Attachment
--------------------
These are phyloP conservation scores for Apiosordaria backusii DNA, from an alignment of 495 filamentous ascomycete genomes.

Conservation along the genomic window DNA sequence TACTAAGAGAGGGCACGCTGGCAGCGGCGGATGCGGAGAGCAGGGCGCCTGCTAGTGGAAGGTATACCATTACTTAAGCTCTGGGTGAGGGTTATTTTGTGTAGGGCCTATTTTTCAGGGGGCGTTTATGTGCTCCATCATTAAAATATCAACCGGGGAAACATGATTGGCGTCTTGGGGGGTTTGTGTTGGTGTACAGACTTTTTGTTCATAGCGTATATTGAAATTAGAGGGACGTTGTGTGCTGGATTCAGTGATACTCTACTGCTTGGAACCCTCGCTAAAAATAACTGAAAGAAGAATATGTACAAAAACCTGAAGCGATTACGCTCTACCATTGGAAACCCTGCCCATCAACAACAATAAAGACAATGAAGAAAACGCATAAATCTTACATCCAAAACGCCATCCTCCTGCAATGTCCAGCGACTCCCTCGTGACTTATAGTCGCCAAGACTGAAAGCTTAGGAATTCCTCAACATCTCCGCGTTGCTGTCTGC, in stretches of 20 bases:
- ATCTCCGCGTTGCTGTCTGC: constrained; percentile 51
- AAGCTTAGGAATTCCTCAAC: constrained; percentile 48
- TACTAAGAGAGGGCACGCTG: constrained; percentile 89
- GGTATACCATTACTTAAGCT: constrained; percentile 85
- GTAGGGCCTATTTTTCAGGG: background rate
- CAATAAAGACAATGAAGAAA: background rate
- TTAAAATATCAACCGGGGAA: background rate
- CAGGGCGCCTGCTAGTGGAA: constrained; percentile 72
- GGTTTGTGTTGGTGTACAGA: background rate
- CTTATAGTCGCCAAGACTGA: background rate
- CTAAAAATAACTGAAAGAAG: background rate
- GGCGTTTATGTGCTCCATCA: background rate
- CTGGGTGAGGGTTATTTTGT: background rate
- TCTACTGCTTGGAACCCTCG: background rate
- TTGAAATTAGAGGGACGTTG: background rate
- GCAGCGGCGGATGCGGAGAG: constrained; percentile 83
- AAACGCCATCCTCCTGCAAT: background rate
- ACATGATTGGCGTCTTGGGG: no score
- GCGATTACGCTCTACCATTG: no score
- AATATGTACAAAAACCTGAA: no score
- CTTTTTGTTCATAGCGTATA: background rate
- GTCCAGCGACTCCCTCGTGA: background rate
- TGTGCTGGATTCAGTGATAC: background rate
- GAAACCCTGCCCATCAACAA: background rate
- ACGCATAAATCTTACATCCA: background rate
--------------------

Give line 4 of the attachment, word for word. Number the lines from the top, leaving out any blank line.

- AAGCTTAGGAATTCCTCAAC: constrained; percentile 48